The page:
The stevedores' state of mind and whether their destruction of the second refueler was intentional is a question of fact. See DeVoto, 618 F.2d at 1347. Because the record contains evidence that would allow a reasonable trier of fact to conclude that the second refueler was destroyed intentionally, we affirm the district court's grant of partial summary judgment as to the first refueler but vacate the grant of partial summary judgment as to the second refueler. This action is hereby remanded for further proceedings consistent with this opinion.
AFFIRMED in part, REVERSED in part and REMANDED, each party to bear their own costs.
The Honorable Barry Ted Moskowitz, United States District Judge for the Southern District of California, sitting by designation
Vision Air also submitted the declaration of Arun K. Jolly, who has nine years of experience as a marine surveyor performing cargo surveys, loss prevention, and loss investigation. Mr. Jolly stated that the proper method of off-loading would have been to use spreader bars and a metal platform, whereby the refueler would be placed on the platform and the cables attached to the platform. The spreader bars would then be attached to the ship's crane so that the wires would not contact the refuelers when the platform was hoisted. Mr. Jolly further opined that because no spreader bars were used, "it was a foregone conclusion that the wire cables used by the stevedores would cut into the body work of the heavy trucks, notwithstanding the use of old truck tires as buffers.... The stevedores, by not following standard custom and practice and prudent seamanship in loading and unloading the trucks involved in this case from the vessel onto the pier, should have known that their use of wire slings without spreader bars would certainly cause damages to the trucks."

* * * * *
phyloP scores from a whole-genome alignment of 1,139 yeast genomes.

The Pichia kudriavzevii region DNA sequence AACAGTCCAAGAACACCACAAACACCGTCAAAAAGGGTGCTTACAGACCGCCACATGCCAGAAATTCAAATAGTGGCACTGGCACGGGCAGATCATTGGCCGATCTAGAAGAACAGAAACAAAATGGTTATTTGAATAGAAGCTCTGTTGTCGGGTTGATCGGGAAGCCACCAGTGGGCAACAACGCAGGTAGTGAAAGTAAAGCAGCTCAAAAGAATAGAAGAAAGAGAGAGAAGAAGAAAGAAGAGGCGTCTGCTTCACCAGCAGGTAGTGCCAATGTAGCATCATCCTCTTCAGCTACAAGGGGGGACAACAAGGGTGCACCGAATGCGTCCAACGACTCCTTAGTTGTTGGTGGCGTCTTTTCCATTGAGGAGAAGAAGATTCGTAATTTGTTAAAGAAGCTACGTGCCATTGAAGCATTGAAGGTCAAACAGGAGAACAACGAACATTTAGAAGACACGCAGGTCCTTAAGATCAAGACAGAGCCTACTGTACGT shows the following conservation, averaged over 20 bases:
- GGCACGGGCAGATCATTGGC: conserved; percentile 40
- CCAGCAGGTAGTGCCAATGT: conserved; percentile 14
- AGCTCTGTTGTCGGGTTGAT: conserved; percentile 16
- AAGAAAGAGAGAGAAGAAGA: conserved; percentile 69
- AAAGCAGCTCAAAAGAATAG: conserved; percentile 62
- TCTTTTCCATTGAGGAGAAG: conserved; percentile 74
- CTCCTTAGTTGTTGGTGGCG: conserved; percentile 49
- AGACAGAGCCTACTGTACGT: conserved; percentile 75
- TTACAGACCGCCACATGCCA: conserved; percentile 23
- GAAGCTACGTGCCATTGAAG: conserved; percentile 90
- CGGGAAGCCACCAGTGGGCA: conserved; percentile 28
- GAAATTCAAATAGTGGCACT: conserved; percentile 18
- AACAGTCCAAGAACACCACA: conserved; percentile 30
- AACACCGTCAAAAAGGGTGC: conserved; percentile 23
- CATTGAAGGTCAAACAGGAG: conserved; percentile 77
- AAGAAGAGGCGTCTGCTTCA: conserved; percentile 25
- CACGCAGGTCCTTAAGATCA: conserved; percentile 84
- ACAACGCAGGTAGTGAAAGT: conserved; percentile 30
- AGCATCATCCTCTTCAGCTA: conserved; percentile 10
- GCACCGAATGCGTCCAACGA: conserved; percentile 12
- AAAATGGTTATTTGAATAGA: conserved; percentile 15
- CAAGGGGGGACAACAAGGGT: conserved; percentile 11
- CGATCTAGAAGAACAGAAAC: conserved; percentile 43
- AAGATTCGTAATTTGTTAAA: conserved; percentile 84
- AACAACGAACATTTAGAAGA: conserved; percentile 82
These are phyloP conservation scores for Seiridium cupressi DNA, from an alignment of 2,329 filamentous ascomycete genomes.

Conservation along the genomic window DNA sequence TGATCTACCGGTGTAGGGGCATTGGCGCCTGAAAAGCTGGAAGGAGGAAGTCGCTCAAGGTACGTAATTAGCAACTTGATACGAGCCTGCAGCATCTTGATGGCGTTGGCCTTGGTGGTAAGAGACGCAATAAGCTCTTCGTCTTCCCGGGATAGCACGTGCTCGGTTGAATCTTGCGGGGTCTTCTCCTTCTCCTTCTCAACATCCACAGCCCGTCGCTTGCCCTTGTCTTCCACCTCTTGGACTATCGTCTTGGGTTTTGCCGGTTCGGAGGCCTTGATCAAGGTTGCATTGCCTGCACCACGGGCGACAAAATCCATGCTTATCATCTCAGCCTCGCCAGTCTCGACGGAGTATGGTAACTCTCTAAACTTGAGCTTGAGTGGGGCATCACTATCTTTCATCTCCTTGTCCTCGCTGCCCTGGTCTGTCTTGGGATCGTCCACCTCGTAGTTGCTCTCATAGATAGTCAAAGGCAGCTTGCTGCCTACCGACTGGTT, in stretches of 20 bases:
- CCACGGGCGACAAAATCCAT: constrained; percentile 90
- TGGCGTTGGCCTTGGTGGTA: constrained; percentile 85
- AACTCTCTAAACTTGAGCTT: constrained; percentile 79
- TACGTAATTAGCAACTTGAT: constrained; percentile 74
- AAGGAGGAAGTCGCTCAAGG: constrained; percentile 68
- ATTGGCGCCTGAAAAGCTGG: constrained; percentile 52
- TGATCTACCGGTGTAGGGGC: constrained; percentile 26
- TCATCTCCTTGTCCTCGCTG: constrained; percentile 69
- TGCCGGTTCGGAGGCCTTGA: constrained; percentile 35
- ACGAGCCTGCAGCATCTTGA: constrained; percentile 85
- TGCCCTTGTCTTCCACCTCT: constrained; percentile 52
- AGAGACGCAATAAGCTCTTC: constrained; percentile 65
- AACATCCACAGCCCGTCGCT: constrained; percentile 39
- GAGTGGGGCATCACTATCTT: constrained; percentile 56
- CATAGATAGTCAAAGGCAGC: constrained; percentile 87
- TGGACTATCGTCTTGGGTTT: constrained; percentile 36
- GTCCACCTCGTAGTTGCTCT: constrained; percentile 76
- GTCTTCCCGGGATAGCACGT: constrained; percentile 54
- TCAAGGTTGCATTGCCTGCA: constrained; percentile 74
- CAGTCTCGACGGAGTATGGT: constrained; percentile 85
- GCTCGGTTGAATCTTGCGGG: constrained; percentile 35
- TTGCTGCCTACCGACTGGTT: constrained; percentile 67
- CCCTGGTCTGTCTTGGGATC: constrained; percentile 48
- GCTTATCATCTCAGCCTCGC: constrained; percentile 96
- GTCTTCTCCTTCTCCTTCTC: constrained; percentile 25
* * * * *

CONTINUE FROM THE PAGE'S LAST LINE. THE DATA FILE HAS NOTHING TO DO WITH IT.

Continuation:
At oral argument, counsel for Madrigal suggested that Madrigal cannot be held vicariously liable for the stevedores' conduct. This argument was not raised in Madrigal's brief submitted to this Court, and was not raised in its motion for partial summary judgment or its amended answer filed in the district court. The issue of vicarious liability was neither presented to, nor decided by, the district court. Consequently, there has been no factual record developed with regard to this issue and we do not consider it on this appeal. See Bolker v. Commission of Internal Revenue, 760 F.2d 1039 (9th Cir. 1985)
The required language need not be prominent to meet the "fair opportunity" requirement. It need not appear on the front of the bill of lading and may appear in fine print. Further, a specific space for the shipper to declare a higher value is not required. See Mori Seiki USA, Inc. v. M/V Alligator Triumph, 990 F.2d 444, 449 (9th Cir. 1993)
Section 3(8) provides:
Any clause, covenant, or agreement in a contract of carriage relieving the carrier or the ship from liability for loss or damage to or in connection with the goods, arising from negligence, fault, or failure in the duties and obligations provided in this section, or lessening such liability otherwise than as provided in this chapter, shall be null and void and of no effect. A benefit of insurance in favor of the carrier, or similar clause, shall be deemed to be a clause relieving the carrier from liability.
46 U.S.C.App. § 1303(8).